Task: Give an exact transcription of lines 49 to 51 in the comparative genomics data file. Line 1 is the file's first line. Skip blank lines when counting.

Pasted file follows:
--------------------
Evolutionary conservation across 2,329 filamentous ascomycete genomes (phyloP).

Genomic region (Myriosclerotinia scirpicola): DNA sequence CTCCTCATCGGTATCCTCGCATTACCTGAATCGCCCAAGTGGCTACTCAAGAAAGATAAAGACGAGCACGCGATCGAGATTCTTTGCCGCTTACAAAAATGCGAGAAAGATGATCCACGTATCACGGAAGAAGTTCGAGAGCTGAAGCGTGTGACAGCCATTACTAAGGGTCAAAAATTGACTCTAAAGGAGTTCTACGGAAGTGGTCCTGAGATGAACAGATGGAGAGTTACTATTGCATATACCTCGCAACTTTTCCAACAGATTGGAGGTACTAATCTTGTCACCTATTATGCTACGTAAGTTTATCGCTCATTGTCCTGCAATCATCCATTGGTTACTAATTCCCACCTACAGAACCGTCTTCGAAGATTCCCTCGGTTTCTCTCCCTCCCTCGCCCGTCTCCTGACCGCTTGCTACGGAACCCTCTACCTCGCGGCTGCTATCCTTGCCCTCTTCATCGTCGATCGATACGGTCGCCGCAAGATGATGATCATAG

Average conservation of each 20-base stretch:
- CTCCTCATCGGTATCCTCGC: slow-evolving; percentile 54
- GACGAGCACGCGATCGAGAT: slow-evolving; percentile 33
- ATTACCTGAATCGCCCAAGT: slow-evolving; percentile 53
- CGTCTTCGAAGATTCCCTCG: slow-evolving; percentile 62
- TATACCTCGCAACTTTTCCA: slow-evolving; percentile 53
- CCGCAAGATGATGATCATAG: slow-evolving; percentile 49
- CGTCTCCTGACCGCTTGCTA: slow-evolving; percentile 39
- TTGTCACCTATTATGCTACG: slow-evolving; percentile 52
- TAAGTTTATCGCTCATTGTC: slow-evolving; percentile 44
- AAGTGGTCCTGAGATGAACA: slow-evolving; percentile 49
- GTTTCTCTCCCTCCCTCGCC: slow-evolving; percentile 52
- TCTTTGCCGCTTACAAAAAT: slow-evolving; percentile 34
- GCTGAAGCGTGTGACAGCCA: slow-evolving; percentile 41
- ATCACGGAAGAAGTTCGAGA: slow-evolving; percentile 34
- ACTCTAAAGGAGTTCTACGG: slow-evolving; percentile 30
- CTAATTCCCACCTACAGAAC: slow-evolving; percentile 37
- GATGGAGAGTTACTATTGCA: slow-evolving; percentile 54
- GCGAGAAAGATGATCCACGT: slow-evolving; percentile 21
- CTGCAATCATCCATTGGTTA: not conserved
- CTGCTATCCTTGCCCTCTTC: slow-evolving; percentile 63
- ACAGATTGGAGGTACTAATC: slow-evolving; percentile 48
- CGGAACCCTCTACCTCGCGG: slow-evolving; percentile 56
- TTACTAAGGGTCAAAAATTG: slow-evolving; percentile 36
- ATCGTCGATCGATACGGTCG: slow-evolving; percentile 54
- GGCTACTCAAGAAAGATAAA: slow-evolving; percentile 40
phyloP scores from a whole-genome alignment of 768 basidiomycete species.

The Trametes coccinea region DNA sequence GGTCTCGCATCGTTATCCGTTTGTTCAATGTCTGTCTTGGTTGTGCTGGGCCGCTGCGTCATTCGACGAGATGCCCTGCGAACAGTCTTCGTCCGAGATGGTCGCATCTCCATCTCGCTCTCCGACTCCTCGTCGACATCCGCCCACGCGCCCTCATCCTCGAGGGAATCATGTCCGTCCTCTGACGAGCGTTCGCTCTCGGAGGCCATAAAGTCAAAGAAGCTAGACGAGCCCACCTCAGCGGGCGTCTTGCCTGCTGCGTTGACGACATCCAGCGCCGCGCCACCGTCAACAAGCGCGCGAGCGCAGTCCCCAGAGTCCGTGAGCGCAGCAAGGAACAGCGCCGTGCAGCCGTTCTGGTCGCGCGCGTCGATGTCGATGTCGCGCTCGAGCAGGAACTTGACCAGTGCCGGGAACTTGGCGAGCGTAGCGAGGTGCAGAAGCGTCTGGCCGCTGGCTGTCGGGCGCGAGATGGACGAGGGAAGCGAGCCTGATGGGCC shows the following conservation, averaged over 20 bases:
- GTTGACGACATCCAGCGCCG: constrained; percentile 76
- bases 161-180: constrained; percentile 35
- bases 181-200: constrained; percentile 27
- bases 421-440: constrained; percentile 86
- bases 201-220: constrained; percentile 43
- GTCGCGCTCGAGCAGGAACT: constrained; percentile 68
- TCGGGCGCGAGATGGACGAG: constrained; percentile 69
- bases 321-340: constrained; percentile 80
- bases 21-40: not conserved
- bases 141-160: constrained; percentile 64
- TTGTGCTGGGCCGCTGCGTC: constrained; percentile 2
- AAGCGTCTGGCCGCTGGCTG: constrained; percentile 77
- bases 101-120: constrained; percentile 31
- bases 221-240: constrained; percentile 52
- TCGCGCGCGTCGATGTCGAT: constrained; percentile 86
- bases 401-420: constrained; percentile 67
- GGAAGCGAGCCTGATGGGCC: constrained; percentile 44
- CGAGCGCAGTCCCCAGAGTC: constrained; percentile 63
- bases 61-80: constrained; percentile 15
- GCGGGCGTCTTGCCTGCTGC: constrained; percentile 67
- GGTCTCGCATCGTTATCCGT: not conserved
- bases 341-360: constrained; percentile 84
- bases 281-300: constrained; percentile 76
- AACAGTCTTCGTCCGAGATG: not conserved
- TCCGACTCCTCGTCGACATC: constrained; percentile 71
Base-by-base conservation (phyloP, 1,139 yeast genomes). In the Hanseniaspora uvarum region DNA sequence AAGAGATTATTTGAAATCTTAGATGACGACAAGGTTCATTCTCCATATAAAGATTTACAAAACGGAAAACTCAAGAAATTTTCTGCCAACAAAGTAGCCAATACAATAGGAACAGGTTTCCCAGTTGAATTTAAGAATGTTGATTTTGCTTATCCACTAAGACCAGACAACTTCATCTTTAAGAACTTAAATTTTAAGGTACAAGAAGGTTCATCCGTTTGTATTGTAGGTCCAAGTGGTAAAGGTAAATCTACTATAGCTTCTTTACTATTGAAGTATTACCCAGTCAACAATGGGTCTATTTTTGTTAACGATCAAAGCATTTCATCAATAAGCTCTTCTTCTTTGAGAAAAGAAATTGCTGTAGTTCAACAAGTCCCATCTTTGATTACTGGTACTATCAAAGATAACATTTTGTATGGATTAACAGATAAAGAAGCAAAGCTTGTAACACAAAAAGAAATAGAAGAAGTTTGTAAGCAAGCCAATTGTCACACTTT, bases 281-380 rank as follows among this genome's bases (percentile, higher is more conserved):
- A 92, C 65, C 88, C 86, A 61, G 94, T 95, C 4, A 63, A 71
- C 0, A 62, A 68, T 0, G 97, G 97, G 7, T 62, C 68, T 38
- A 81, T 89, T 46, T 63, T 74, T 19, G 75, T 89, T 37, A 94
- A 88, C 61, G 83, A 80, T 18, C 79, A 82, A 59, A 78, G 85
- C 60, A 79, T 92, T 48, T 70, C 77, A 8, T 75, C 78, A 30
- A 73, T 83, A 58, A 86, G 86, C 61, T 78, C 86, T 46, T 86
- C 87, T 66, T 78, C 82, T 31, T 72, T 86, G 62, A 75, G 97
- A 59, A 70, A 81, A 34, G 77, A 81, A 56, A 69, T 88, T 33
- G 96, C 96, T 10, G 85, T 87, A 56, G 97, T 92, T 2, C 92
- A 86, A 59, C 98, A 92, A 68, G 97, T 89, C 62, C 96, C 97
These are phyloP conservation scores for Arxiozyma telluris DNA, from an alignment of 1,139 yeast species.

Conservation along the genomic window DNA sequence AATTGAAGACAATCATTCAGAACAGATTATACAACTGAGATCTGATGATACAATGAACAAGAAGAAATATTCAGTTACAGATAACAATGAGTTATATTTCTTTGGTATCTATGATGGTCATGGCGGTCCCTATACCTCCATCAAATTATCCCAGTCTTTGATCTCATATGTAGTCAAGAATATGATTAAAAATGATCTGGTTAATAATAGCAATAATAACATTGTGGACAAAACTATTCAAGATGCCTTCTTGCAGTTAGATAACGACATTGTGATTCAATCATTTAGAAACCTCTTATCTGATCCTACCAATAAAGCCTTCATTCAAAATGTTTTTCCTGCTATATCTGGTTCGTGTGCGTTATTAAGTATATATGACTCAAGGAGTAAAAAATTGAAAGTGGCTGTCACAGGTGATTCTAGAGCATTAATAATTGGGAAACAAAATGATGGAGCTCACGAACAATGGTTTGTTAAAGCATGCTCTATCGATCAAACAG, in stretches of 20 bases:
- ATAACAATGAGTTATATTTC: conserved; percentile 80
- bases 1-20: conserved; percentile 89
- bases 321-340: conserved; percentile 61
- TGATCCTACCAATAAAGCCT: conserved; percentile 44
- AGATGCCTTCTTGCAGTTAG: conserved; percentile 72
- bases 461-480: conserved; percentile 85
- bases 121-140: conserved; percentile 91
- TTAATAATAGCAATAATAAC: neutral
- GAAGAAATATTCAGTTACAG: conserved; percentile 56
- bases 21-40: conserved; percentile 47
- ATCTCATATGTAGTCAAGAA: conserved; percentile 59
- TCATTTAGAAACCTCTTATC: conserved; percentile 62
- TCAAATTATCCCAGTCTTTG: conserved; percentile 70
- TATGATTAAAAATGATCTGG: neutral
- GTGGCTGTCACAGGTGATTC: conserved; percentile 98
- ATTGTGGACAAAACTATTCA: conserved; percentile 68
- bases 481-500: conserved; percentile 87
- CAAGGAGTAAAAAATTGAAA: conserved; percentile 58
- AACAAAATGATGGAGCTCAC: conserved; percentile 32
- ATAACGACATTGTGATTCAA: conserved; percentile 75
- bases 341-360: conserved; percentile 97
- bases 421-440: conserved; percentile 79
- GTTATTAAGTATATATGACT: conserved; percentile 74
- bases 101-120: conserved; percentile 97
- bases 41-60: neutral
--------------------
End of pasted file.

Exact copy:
- bases 61-80: constrained; percentile 15
- GCGGGCGTCTTGCCTGCTGC: constrained; percentile 67
- GGTCTCGCATCGTTATCCGT: not conserved